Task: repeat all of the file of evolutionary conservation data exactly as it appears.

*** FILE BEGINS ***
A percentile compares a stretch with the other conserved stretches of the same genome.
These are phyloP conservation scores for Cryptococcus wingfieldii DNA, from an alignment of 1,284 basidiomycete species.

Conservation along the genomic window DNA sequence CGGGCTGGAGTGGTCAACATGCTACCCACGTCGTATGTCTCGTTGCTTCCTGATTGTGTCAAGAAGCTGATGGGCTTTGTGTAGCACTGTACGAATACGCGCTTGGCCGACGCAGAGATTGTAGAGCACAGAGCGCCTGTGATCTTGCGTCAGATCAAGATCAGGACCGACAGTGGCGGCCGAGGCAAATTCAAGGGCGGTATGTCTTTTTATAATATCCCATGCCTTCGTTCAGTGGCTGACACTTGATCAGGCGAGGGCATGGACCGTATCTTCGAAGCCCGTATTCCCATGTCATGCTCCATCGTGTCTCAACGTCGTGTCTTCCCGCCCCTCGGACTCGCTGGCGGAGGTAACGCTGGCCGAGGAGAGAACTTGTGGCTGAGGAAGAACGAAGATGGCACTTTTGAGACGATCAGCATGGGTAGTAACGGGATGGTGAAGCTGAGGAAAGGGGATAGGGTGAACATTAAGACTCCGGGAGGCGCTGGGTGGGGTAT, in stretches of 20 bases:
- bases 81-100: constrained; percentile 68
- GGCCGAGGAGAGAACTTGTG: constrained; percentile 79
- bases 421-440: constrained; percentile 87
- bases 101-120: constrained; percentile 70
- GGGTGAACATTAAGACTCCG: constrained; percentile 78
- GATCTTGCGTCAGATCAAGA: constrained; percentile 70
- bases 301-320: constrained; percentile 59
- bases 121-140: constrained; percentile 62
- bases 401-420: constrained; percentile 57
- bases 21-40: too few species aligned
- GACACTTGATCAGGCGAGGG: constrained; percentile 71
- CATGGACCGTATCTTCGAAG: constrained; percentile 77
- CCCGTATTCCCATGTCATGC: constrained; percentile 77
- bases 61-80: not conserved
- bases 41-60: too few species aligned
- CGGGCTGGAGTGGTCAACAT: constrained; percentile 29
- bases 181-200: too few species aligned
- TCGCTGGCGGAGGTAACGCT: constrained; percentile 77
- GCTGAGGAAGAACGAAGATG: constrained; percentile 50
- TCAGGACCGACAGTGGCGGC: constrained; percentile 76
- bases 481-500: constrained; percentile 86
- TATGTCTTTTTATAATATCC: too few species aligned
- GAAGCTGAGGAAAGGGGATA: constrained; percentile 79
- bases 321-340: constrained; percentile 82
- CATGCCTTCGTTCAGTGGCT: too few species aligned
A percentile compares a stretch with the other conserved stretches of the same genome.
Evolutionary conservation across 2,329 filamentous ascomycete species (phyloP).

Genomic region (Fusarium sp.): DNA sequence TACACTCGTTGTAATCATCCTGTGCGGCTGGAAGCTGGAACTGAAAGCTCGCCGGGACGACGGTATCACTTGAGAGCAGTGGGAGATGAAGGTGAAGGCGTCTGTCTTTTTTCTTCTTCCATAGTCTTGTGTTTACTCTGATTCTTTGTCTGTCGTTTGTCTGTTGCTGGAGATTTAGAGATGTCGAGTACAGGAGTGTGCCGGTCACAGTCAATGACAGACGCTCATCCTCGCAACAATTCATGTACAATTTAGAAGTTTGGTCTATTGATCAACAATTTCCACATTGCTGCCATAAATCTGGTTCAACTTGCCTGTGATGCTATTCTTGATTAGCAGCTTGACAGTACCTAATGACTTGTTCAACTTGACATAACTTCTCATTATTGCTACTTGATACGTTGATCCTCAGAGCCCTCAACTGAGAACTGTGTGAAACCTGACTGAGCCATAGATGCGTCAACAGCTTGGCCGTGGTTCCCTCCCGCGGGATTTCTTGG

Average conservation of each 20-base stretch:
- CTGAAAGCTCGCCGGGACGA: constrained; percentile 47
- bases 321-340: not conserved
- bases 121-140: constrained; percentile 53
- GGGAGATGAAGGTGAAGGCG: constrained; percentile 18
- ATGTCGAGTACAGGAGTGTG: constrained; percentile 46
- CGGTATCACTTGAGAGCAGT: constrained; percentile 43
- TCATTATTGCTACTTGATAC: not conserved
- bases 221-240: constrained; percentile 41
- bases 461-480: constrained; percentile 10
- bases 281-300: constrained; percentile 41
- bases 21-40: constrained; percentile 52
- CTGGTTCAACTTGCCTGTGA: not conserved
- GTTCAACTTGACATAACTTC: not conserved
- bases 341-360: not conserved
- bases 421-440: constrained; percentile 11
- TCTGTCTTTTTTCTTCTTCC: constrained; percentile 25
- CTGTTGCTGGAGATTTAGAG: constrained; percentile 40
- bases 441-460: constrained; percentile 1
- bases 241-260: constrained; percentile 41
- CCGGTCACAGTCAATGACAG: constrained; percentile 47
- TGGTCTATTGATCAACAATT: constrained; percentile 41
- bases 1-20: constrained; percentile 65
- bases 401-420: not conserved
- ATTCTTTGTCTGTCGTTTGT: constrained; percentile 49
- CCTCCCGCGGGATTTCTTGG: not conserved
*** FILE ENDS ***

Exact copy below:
A percentile compares a stretch with the other conserved stretches of the same genome.
These are phyloP conservation scores for Cryptococcus wingfieldii DNA, from an alignment of 1,284 basidiomycete species.

Conservation along the genomic window DNA sequence CGGGCTGGAGTGGTCAACATGCTACCCACGTCGTATGTCTCGTTGCTTCCTGATTGTGTCAAGAAGCTGATGGGCTTTGTGTAGCACTGTACGAATACGCGCTTGGCCGACGCAGAGATTGTAGAGCACAGAGCGCCTGTGATCTTGCGTCAGATCAAGATCAGGACCGACAGTGGCGGCCGAGGCAAATTCAAGGGCGGTATGTCTTTTTATAATATCCCATGCCTTCGTTCAGTGGCTGACACTTGATCAGGCGAGGGCATGGACCGTATCTTCGAAGCCCGTATTCCCATGTCATGCTCCATCGTGTCTCAACGTCGTGTCTTCCCGCCCCTCGGACTCGCTGGCGGAGGTAACGCTGGCCGAGGAGAGAACTTGTGGCTGAGGAAGAACGAAGATGGCACTTTTGAGACGATCAGCATGGGTAGTAACGGGATGGTGAAGCTGAGGAAAGGGGATAGGGTGAACATTAAGACTCCGGGAGGCGCTGGGTGGGGTAT, in stretches of 20 bases:
- bases 81-100: constrained; percentile 68
- GGCCGAGGAGAGAACTTGTG: constrained; percentile 79
- bases 421-440: constrained; percentile 87
- bases 101-120: constrained; percentile 70
- GGGTGAACATTAAGACTCCG: constrained; percentile 78
- GATCTTGCGTCAGATCAAGA: constrained; percentile 70
- bases 301-320: constrained; percentile 59
- bases 121-140: constrained; percentile 62
- bases 401-420: constrained; percentile 57
- bases 21-40: too few species aligned
- GACACTTGATCAGGCGAGGG: constrained; percentile 71
- CATGGACCGTATCTTCGAAG: constrained; percentile 77
- CCCGTATTCCCATGTCATGC: constrained; percentile 77
- bases 61-80: not conserved
- bases 41-60: too few species aligned
- CGGGCTGGAGTGGTCAACAT: constrained; percentile 29
- bases 181-200: too few species aligned
- TCGCTGGCGGAGGTAACGCT: constrained; percentile 77
- GCTGAGGAAGAACGAAGATG: constrained; percentile 50
- TCAGGACCGACAGTGGCGGC: constrained; percentile 76
- bases 481-500: constrained; percentile 86
- TATGTCTTTTTATAATATCC: too few species aligned
- GAAGCTGAGGAAAGGGGATA: constrained; percentile 79
- bases 321-340: constrained; percentile 82
- CATGCCTTCGTTCAGTGGCT: too few species aligned
A percentile compares a stretch with the other conserved stretches of the same genome.
Evolutionary conservation across 2,329 filamentous ascomycete species (phyloP).

Genomic region (Fusarium sp.): DNA sequence TACACTCGTTGTAATCATCCTGTGCGGCTGGAAGCTGGAACTGAAAGCTCGCCGGGACGACGGTATCACTTGAGAGCAGTGGGAGATGAAGGTGAAGGCGTCTGTCTTTTTTCTTCTTCCATAGTCTTGTGTTTACTCTGATTCTTTGTCTGTCGTTTGTCTGTTGCTGGAGATTTAGAGATGTCGAGTACAGGAGTGTGCCGGTCACAGTCAATGACAGACGCTCATCCTCGCAACAATTCATGTACAATTTAGAAGTTTGGTCTATTGATCAACAATTTCCACATTGCTGCCATAAATCTGGTTCAACTTGCCTGTGATGCTATTCTTGATTAGCAGCTTGACAGTACCTAATGACTTGTTCAACTTGACATAACTTCTCATTATTGCTACTTGATACGTTGATCCTCAGAGCCCTCAACTGAGAACTGTGTGAAACCTGACTGAGCCATAGATGCGTCAACAGCTTGGCCGTGGTTCCCTCCCGCGGGATTTCTTGG

Average conservation of each 20-base stretch:
- CTGAAAGCTCGCCGGGACGA: constrained; percentile 47
- bases 321-340: not conserved
- bases 121-140: constrained; percentile 53
- GGGAGATGAAGGTGAAGGCG: constrained; percentile 18
- ATGTCGAGTACAGGAGTGTG: constrained; percentile 46
- CGGTATCACTTGAGAGCAGT: constrained; percentile 43
- TCATTATTGCTACTTGATAC: not conserved
- bases 221-240: constrained; percentile 41
- bases 461-480: constrained; percentile 10
- bases 281-300: constrained; percentile 41
- bases 21-40: constrained; percentile 52
- CTGGTTCAACTTGCCTGTGA: not conserved
- GTTCAACTTGACATAACTTC: not conserved
- bases 341-360: not conserved
- bases 421-440: constrained; percentile 11
- TCTGTCTTTTTTCTTCTTCC: constrained; percentile 25
- CTGTTGCTGGAGATTTAGAG: constrained; percentile 40
- bases 441-460: constrained; percentile 1
- bases 241-260: constrained; percentile 41
- CCGGTCACAGTCAATGACAG: constrained; percentile 47
- TGGTCTATTGATCAACAATT: constrained; percentile 41
- bases 1-20: constrained; percentile 65
- bases 401-420: not conserved
- ATTCTTTGTCTGTCGTTTGT: constrained; percentile 49
- CCTCCCGCGGGATTTCTTGG: not conserved